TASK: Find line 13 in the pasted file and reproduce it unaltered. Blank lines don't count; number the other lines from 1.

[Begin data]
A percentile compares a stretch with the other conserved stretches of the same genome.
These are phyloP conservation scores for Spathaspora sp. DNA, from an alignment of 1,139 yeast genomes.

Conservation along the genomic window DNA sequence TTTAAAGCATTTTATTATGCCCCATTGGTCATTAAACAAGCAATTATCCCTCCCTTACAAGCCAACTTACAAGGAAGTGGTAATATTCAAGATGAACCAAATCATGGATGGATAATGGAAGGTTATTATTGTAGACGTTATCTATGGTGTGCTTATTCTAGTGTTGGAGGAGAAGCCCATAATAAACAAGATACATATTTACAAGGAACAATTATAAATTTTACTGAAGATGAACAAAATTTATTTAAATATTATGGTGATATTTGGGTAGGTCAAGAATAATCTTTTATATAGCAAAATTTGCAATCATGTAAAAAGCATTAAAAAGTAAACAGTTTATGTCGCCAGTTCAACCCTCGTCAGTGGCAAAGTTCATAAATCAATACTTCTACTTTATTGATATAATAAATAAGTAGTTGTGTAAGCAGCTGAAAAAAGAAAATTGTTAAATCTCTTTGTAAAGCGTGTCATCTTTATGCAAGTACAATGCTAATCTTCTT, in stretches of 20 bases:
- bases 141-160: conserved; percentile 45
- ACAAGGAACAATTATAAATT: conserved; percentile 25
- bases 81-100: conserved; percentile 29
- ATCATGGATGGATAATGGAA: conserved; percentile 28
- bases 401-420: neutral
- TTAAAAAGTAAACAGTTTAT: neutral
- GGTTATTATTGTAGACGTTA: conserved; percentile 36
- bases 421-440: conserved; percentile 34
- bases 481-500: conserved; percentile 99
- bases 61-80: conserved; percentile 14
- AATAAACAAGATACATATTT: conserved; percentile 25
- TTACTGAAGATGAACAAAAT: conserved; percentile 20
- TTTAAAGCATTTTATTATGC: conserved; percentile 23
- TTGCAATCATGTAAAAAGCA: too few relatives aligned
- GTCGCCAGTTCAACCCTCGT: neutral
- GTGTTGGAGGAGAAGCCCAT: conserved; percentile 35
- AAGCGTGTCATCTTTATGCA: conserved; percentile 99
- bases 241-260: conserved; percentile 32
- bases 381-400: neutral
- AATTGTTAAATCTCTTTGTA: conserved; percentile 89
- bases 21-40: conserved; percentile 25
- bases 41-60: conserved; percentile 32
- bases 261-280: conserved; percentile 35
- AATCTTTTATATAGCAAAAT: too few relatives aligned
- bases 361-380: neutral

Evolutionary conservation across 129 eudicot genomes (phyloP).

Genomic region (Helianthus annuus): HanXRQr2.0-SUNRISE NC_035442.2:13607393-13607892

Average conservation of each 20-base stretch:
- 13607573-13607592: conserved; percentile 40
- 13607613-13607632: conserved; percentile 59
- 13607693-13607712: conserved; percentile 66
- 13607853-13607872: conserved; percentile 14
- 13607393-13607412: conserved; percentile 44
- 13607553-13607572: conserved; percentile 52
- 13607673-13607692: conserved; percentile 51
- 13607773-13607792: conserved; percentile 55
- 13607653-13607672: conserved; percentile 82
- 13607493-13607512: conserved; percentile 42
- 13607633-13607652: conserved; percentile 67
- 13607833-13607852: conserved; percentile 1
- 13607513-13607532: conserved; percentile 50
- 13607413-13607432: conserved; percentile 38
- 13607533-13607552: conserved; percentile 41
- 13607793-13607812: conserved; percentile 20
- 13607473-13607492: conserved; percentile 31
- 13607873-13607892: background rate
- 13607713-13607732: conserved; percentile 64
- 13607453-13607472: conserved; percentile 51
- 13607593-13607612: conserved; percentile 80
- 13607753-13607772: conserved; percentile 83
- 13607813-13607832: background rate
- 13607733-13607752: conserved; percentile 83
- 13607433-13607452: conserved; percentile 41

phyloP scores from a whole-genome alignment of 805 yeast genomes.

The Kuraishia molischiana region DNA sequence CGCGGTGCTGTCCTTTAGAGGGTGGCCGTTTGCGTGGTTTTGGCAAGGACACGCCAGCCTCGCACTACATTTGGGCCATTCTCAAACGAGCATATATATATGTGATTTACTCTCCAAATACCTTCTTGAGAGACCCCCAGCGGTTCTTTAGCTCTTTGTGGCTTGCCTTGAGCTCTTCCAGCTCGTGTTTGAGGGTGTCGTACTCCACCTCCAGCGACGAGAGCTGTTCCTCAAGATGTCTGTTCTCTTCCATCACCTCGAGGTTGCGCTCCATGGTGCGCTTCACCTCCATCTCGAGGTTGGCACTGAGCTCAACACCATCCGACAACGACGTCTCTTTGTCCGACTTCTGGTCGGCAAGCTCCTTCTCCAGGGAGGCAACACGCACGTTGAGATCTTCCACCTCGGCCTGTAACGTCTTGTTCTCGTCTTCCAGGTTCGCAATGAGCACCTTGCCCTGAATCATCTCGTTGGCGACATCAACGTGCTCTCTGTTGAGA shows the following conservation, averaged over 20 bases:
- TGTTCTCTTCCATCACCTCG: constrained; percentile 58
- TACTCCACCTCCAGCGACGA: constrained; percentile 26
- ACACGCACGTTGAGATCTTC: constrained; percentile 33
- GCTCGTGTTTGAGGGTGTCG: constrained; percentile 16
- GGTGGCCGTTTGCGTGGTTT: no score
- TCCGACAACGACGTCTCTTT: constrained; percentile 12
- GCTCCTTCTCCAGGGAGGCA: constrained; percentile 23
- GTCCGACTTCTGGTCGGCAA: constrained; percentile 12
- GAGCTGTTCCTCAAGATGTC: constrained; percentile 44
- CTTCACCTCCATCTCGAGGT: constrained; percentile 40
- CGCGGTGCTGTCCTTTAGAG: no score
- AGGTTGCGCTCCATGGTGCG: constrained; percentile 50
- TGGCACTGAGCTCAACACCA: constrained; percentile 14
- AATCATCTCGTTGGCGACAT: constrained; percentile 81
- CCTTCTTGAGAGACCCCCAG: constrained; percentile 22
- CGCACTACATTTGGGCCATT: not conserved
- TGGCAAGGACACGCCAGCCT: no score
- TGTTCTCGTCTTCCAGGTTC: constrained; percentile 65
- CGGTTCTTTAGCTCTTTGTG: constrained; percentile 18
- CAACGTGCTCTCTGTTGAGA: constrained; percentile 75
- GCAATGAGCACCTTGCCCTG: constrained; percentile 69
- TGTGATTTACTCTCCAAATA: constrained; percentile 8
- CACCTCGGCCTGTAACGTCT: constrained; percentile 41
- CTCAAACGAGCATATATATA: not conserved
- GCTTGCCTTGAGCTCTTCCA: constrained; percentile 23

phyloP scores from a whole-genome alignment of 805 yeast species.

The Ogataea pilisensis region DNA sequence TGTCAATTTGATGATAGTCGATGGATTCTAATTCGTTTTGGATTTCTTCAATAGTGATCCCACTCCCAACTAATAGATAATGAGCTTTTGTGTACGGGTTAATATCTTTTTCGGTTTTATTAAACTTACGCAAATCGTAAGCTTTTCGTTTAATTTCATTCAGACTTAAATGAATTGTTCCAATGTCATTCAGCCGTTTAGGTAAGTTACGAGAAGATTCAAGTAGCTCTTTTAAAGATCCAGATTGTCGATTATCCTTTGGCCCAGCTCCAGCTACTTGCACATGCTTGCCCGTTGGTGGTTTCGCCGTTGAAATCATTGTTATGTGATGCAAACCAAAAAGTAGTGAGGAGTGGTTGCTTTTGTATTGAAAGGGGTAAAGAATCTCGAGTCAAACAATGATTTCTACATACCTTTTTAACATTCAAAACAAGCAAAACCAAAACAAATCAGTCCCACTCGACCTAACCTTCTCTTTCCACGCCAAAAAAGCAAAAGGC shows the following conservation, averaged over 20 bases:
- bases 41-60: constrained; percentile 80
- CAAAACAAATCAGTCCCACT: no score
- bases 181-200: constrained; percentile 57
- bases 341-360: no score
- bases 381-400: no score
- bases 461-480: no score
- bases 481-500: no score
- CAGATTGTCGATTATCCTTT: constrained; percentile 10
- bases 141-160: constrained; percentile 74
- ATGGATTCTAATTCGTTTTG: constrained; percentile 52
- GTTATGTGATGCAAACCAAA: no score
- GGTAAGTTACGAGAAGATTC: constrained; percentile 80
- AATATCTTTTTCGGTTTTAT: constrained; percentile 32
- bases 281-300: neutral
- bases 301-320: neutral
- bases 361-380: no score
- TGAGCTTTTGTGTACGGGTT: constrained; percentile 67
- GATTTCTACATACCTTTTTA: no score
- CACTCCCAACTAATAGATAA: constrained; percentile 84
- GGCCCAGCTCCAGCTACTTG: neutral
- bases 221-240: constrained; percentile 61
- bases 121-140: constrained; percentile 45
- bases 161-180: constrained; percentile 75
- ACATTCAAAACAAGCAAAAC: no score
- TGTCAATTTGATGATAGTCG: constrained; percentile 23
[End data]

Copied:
- bases 61-80: conserved; percentile 14